Aglianico, cultivated since very ancient times in southern Italy, arrived, according to the now-common belief, on the Campania coast in the 8th century BC and then spread quite quickly throughout the neighbouring regions, thanks to its many attractive qualities. The term Aglianico makes its first appearance in print in 1520, in documents attesting to the ownership by Conte di Conversano, a comune in the province of Bari, of vineyards planted to this grape.
The Aglianico cluster is medium-small, cylindrical or conical, winged or not, and medium compact. The berry is medium-small in size, and of a consistent bluish-black. Its thick skin protects Aglianico from mould and makes possible a late harvest, necessary since it is a slow-ripening variety, generally reaching ripeness from the latter half of October to November. In Puglia, it is grown primarily along the border with Basilicata, and is one of the main varieties in the Castel del Monte DOP. The wine possesses outstanding cellarability.
Among Italy’s oldest grape varieties, Aleatico too was in all likelihood spread by the Greeks throughout the Italian peninsula, predominantly in Puglia and Lazio. Some studies of its DNA have demonstrated that it exhibits a relationship with Moscatello Nero. Aleatico ripens fairly early and is quite drought-tolerant; its clusters are medium in size, vertically long and winged, slightly loose or medium compact. The berry is likewise medium size, bluish, with a rather thick skin and abundant bloom. Aleatico is primarily utilised for the production of wines that are sweet and strongly-aromatic, much like red-grape Muscats, and their appearance is deep and dark, due to the high amount of malvin in the skin. The grape is not widely planted--just a few hundred hectares--, but the vineyards are distributed throughout Puglia. The Aleatico di Puglia DOP is another example of the special relationship of Aleatico with Puglia; established as far back as 1973, it covers the entire Region.
Bombino Nero is native to Puglia and cultivated only in this Region. Although its origin is uncertain, its presence in this area certainly predates the 1875 Bollettino Ampelografico (Ampelographic Bulletin). Its name could derive from its cluster, since the compact, double-winged shape reminded observers in the past of a child (bambino) with its arms outstretched; another possibility, however, is the term “buonvino” (good wine), since it produces consistent crops and gives a heavy yield in must.
Bombino Nero develops a bluish berry with a thin skin; not only is it late-ripening, but the ripeness is never complete in the interior of the cluster, where some berries may even lack pigment. As a result, the variety delivers a high acidity and low levels of sugars, which makes it ideal for the production of rosés. It is widely planted in northern Puglia, and since 2011 is the primary variety in the Castel del Monte-Bombino Nero DOCG.
This native Puglia grape belongs to the vast range of Malvasia cultivars, whose members are often quite different from each other. They inherited their name from Monemvasia, the ancient Greek port in the Peloponnese, and that too seems to be the origin of this grape. It was long believed that Malvasia Nera of Lecce and Malvasia Nera of Brindisi were two distinct native varieties, but recent ampelographic studies and molecular research have determined that they are in fact identical.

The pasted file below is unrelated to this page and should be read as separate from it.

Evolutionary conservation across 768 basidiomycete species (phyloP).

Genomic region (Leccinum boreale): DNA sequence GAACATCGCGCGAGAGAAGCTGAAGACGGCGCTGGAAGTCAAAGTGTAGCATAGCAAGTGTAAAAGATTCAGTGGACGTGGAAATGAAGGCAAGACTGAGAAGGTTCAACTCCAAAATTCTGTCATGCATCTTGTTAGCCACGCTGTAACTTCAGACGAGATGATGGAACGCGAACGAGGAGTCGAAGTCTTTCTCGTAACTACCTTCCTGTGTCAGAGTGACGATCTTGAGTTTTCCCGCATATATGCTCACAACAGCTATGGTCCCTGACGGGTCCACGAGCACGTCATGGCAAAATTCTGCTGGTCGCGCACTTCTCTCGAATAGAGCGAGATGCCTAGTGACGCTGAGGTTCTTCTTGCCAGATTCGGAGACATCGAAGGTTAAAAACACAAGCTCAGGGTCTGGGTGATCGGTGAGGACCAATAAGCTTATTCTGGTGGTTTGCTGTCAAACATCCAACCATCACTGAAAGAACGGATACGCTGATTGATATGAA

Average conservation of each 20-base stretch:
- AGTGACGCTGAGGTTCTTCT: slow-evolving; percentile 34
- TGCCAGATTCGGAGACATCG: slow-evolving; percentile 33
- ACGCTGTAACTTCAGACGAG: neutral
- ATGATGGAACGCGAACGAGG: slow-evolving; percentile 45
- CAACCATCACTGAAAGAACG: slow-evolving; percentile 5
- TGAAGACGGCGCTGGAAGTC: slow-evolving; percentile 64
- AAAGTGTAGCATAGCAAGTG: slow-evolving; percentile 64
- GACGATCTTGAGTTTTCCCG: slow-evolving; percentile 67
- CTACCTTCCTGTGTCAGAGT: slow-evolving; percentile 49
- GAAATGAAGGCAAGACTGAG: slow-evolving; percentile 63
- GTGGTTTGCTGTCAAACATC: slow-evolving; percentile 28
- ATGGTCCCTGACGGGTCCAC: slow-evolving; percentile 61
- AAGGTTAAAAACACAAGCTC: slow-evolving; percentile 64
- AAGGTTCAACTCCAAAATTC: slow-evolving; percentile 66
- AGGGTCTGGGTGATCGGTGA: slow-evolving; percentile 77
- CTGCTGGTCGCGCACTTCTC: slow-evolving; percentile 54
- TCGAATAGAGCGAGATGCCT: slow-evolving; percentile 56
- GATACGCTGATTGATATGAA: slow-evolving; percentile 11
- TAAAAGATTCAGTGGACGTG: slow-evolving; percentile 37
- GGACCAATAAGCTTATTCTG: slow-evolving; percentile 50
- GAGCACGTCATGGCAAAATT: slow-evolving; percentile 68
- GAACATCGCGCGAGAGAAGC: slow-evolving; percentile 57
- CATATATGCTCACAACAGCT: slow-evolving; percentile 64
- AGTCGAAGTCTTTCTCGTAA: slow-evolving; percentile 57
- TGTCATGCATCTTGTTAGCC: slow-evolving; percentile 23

Nonetheless, not a few observers today maintain that the very different behaviour in the vineyard of the two grapes leads to the supposition that they originated from two biotypes so different from each other as to seem two distinct varieties. The fairly productive Malvasia Nera (of Brindisi-Lecce) exhibits medium-sized clusters and bluish, thin-skinned berries. Its must does not taste like the traditional Muscat-like traits in many Malvasias, being rather neutral. In many of the Salento denominations, among them the Salice Salentino DOP and the Brindisi DOP, it has always been cultivated alongside, and hence fermented with, Negroamaro.
Of unknown origin, Montepulciano has been present in Puglia certainly as far back as the late18th century, when it was widespread primarily in the northern reaches of the province of Foggia. Several contemporary sources, in fact, in describing agricultural production in the Kingdom of Naples, explicitly cite Montepulciano as being cultivated in what is today the province of Foggia.
The variety’s ampelographic traits include a medium-short, semi-compact cluster that is conical or cylindrical-conical and often winged; the purplish-black berry is medium-small with a very thick skin. Montepulciano is fairly late-ripening, with good resistance to mould and frost, and excellent suitability to the climate along the Adriatic coast. It appears as a primary variety in several denominations; in the San Severo and Castel del Monte DOPs, for example, Montepulciano has historically been co-planted in the same vineyards with Nero di Troia, and in the Brindisi and Copertino DOPs it is used with Negroamaro in blends.